Processions ancient and medieval
Ancient accounts of the Church are awash with descriptions of processions through the streets of great urban centers and into the countryside. Some of these processions were agonistic or triumphal, proclaiming the power of the Church in the face of either heterodox groups or pagan peoples: processions against the Arians, for example, or those made by Roman Christians in England or Greeks in Slavic lands. Some were penitential or supplicatory, made in times of emergent need such as war, disease, famine, or other natural disaster, or more regularly at planting or harvest-time: thus the Litania maior (Major Rogation) of 25 April and Litaniae minores (Rogation Days) before Ascension Day. Some were matters of pilgrimage, moving from one place of prayer to another: the reënactment of the Via Dolorosa at Jerusalem, for example, or the ‘stational Masses’ celebrated at particular shrine churches or oratories in and around Rome.
The sacramental rites themselves were often full of movement as well: in the Mass, the Entrance, Gospel, Offertory, and Communion involved processions; Baptism, Marriage, and Burial also had processional or stational features, with different actions taking place at the home, the lych-
Over time, the processions of the Mass shrank, as what had developed as pontifical liturgies in large urban churches were adapted to humbler circumstances and as the faithful were excluded from the actions of offering and receiving. Similarly, some of the processions that were originally held out of doors and which went from one place to another were curtailed. The Candlemas Procession, for example, lost its Litany and was confined to the church. What had been a procession to the church before the Mass on stational occasions became a procession inside or around the church, but this took on a life of its own, and in the influential and well-
Processions, litanies, and other processional music
A procession can rarely be called such without including singing of some sort. But what is traditionally, and appropriately, sung at processions? To answer this we must first consider the confusion of terms surrounding them, to wit, the mixing of the word ‘procession’ with the terms ‘litany’ (Greek litaneía) and ‘rogation’ (Latin rogatio), both meaning ‘solemn entreaty’. Thus we find in the high Middle Ages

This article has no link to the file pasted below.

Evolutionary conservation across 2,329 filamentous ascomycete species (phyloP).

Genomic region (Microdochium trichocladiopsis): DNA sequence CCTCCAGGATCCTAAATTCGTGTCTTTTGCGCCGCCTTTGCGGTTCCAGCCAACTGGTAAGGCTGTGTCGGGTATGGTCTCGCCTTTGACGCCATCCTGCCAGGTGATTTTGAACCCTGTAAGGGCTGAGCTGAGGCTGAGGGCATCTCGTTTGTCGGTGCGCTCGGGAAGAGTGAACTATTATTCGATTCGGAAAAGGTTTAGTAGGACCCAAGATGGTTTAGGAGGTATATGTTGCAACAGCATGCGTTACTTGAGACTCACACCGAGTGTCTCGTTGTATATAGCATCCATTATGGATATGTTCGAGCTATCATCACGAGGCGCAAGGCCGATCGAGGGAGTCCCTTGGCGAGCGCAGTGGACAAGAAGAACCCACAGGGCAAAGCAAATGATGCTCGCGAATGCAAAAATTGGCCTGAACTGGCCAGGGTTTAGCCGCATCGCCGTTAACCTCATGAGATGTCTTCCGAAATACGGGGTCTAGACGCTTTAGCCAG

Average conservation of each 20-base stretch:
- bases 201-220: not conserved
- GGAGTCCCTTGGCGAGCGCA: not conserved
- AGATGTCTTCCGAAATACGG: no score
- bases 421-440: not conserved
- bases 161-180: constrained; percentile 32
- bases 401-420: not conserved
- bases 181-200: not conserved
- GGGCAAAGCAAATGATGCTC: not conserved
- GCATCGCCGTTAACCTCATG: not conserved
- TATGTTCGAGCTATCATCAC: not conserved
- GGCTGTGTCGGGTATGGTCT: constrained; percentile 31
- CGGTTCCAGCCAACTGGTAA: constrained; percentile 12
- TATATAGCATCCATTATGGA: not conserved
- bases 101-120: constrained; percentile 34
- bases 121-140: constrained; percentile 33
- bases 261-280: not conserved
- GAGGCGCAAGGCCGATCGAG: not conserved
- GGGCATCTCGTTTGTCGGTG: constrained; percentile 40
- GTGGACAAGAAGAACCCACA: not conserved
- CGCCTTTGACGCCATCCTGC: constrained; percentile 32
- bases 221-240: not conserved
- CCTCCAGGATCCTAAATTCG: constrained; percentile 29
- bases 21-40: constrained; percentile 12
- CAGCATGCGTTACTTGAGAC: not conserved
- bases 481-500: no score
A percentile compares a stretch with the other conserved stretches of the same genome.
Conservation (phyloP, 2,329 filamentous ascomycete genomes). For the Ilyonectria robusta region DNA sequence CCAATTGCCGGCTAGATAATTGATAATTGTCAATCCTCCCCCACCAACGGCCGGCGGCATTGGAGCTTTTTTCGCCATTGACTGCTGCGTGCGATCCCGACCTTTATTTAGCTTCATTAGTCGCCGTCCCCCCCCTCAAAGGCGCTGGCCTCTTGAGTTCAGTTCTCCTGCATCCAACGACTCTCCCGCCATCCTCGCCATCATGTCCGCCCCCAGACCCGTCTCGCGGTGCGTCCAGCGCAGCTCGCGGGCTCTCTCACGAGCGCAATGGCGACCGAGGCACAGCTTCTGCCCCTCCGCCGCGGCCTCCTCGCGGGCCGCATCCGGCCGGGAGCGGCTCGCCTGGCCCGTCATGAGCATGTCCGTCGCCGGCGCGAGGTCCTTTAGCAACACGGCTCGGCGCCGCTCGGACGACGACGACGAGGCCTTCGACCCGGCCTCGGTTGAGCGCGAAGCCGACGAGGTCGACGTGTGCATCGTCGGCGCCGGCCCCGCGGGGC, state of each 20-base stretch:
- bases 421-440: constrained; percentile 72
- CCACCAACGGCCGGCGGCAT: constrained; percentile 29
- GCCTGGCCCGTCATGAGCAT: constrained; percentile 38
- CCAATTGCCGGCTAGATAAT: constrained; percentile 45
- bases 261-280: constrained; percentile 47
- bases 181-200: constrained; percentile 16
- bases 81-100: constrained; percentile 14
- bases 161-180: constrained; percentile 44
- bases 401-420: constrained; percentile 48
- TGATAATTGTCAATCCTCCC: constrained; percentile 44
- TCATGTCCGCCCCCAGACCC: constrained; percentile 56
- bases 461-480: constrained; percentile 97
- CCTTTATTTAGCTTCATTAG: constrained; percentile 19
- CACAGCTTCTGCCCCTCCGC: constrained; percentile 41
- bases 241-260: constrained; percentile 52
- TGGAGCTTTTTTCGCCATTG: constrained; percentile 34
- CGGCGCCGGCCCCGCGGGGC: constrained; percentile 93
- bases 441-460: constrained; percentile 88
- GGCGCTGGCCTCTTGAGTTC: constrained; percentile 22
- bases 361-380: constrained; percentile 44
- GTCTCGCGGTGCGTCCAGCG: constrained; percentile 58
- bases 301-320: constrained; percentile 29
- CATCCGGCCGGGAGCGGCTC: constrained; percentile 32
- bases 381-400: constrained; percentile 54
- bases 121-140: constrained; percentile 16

1 ‘processions’ that are, or use, ‘litanies’ (responsorial prayer);
2 ‘processions’ that use other, also usually flexible and usually responsorial,
forms of chant: psalms with refrains, hymns with refrains, and responsories, all of which might be expanded or contracted, via variable numbers of verses not necessarily dependent upon a logical development of ideas, according to the duration of the action (freestanding antiphons and rhythmi, prosae, or sequences also form part of this repertory, some flexibility provided by using or leaving various items); and
3 ‘litanies’ that are not used in procession at all: at ordinations, for example, or
simply as solemn acts of intercession or penitence, e.g. in Lent, when in the Sarum Use a litany was said prostrate, without note, after Terce (thus we read of ‘a procession upon their knees’, which does not refer to an act like the Good Friday ‘creeping to the Cross’, but rather a stationary kneeling litany).*
Processions and litanies in the reformed Church of England